Then in the seventh, Beltre homered into the Monster seats on an offspeed.  And then I think I speak for all of Red Sox Nation when I say we all had a comeback on our minds.  We were losing, we entered the last third of the ballgame, and given our performance in recent games, we had every reason to expect something to happen.  Something did happen, but not what we had in mind.  Nava pinch-hit for Patterson and hit a single, so Kalish was waved around.  Santana was waiting with the ball.  They collided; Kalish was out, and so was Santana with an injury.  But the hit was completely clean.  Kalish was pretty shaken by it, as a rookie is wont to be.  Also, that was a bad decision on Bogar’s part.  We have one out in the inning and we’re losing by four runs, and he sends the runner on that hit? Not a good idea at all.

Still, Beltre raised our hopes even further with two out in the eighth, with his three-run blast, also into the Monster seats, also on an offspeed: a hanging slider.

Then it’s a one-run game heading into the ninth.  It’s crazy.  And now we’re really thinking we’re going to do something here.  We’re going to lock this up.  We’re going to start the series off right.  We’re going to show this team who’s boss.  It’s going to be epic.  It’s going to be the third walkoff in a row.  Isn’t it?

No.

Kalish went three for three, Papi went two for four, and Scutaro went two for five.  But Beltre alone batted in all of our runs, scoring two of them himself.  He finished the night two for three.  For one night, Adrian Beltre played Yaz carrying the entire team on his shoulders.  And we all know what happened in 1967: we were almost there, but we lost to the Cards in seven games in the World Series.  Similarly, last night we were almost able to overtake the Indians, but in the end we couldn’t do it.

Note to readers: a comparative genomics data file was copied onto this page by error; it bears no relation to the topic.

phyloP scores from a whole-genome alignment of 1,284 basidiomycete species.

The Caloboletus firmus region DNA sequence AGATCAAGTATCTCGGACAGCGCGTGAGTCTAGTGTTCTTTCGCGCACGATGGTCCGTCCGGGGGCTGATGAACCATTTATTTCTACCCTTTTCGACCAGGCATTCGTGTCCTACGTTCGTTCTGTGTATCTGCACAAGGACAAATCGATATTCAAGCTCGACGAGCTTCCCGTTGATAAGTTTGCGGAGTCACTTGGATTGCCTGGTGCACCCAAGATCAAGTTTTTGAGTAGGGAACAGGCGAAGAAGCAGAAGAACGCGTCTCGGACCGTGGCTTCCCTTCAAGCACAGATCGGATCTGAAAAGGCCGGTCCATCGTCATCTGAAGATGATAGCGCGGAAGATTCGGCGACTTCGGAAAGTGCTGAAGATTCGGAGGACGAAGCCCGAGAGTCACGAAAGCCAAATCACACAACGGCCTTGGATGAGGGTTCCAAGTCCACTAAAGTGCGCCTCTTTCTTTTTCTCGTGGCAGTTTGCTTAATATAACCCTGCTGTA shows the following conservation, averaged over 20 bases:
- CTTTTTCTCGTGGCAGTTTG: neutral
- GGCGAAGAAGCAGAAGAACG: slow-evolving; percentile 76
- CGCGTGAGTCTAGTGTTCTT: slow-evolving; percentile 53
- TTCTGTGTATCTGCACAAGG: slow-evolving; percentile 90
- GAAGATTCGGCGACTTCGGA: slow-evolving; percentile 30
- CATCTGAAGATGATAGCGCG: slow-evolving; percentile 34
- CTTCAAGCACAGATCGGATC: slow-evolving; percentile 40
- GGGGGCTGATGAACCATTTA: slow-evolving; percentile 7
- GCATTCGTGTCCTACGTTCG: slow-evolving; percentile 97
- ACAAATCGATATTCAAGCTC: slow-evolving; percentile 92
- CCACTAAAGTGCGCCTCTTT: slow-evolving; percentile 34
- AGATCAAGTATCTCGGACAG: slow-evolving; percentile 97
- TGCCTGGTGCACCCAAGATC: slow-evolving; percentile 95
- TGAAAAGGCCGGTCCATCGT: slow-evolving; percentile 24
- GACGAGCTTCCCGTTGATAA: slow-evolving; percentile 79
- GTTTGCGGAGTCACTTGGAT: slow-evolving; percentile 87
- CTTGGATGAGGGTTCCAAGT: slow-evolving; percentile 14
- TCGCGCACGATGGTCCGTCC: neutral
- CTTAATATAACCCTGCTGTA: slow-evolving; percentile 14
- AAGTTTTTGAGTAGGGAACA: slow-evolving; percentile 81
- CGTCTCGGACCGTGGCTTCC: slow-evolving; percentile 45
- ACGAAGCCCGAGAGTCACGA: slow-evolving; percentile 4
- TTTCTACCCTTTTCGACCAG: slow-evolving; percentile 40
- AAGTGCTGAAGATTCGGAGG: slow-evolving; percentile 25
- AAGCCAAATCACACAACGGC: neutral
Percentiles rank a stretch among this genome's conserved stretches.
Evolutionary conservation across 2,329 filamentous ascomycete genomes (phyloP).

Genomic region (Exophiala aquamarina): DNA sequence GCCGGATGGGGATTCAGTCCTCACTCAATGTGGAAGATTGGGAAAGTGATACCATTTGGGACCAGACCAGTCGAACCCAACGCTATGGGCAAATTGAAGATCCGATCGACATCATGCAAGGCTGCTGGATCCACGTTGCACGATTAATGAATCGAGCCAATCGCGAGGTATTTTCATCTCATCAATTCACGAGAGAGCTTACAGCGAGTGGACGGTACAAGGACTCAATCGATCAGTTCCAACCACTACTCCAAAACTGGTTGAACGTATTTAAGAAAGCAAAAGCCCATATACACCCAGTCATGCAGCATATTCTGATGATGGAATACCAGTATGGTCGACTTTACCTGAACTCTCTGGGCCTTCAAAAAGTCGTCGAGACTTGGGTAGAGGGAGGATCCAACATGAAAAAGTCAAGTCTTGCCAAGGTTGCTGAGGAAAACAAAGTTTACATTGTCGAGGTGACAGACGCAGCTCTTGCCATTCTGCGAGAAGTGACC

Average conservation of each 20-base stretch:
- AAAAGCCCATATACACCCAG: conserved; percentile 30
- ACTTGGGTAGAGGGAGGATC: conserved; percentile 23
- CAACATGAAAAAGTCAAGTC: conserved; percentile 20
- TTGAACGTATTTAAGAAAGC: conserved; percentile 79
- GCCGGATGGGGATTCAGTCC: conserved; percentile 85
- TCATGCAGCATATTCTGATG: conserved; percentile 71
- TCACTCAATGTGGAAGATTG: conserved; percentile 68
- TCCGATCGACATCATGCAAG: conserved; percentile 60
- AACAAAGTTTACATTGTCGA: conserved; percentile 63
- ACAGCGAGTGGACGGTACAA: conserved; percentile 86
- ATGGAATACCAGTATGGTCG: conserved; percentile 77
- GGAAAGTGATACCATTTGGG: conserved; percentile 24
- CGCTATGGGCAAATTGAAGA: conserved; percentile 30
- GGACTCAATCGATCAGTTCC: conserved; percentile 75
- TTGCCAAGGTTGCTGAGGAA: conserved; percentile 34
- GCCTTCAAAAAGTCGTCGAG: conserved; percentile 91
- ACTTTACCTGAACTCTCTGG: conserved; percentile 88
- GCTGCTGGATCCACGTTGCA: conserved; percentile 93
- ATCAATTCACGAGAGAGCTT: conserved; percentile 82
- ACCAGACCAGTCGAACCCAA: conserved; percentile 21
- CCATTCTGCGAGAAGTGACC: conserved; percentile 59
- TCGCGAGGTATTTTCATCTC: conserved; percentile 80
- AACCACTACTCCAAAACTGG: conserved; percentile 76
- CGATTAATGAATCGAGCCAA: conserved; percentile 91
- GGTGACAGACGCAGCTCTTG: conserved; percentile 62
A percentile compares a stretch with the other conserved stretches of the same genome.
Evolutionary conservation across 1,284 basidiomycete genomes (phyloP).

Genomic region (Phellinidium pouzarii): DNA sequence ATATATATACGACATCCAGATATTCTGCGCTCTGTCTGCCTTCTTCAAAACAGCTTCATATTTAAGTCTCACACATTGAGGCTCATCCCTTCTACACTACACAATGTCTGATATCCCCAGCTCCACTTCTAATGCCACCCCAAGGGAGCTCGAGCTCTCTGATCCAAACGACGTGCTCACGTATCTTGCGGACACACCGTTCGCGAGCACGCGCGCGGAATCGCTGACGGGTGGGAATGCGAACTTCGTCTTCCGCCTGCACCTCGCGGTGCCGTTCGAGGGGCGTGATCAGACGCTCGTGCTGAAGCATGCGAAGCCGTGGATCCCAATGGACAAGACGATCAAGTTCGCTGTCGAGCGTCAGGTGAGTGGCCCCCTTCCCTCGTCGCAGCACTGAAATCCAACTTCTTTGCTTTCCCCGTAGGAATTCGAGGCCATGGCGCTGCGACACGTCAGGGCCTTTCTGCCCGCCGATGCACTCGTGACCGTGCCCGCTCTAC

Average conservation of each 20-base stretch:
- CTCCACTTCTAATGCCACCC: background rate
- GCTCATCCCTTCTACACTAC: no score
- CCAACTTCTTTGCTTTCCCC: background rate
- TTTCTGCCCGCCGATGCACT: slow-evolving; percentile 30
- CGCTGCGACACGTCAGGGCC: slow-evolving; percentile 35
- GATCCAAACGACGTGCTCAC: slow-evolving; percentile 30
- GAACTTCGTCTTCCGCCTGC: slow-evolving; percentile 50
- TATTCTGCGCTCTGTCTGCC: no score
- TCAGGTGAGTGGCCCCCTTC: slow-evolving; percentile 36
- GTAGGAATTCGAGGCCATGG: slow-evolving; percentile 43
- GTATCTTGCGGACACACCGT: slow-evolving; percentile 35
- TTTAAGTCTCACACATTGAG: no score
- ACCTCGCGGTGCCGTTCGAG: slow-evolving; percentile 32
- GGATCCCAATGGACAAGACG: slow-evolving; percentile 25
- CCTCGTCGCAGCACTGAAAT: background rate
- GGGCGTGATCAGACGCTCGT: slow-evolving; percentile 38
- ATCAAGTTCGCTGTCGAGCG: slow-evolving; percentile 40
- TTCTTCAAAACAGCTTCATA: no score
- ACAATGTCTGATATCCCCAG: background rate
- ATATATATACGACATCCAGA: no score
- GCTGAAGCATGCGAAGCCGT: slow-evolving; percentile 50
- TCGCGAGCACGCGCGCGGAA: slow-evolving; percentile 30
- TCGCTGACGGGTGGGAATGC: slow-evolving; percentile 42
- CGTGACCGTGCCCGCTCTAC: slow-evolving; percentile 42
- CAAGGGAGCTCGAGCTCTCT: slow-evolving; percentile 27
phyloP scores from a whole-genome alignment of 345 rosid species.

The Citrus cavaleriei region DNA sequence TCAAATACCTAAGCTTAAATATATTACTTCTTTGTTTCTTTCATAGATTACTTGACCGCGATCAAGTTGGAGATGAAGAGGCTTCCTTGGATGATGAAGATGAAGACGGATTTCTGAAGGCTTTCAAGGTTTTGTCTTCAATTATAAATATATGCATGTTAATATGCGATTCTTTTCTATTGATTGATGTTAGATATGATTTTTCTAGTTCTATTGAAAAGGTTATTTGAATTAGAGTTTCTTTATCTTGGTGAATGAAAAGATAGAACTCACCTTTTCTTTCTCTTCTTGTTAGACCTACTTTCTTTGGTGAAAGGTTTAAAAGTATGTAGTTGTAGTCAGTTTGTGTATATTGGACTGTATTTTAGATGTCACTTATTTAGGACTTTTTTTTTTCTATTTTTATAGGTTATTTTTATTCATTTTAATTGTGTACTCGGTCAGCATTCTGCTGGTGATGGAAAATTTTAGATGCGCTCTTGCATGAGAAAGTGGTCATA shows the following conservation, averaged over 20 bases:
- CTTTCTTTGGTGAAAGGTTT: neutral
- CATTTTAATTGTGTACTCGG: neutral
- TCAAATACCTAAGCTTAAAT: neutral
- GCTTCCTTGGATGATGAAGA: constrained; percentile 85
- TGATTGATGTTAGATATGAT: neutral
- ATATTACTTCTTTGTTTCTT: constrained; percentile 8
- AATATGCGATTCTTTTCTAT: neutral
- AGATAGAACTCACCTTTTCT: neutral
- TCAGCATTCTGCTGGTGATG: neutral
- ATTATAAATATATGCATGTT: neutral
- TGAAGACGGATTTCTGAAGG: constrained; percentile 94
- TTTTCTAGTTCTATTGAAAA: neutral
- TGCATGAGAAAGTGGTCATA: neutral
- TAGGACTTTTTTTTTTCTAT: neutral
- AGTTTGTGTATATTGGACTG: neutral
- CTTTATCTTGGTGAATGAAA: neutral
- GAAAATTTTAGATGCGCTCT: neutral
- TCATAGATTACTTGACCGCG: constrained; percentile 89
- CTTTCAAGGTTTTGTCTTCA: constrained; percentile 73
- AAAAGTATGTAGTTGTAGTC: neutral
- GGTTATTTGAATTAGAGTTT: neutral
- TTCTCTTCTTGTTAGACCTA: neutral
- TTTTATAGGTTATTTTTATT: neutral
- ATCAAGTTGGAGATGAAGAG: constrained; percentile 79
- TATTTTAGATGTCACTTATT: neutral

We’re six and a half games behind the Rays and the Yankees, who are now tied for first.  There’s really not much to say.  We need wins.  We need them in abundance.  And we need them now.  Seriously.  Every game from this point on is a must-win.  Beckett takes the hill tonight opposite David Huff.  It must start tonight.  We must win.  Tonight.

Boston Globe Staff/Barry Chin

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There’s an old saying that you can lead a horse to water but you can’t make him drink.  But if the horse is really, really thirsty, you don’t have to make him drink.  He just drinks.

It’s the same with a baseball team.  You can give a team a scoring opportunity, but you can’t make the team score.  Either the team scores or it doesn’t score.  But if the team hasn’t scored in a long enough while, chances are they’re going to score because they’re thirsty for runs and wins.

Yesterday, we were mighty thirsty.  There was so much goodness packed into those awesome nine innings that I don’t even know where to start.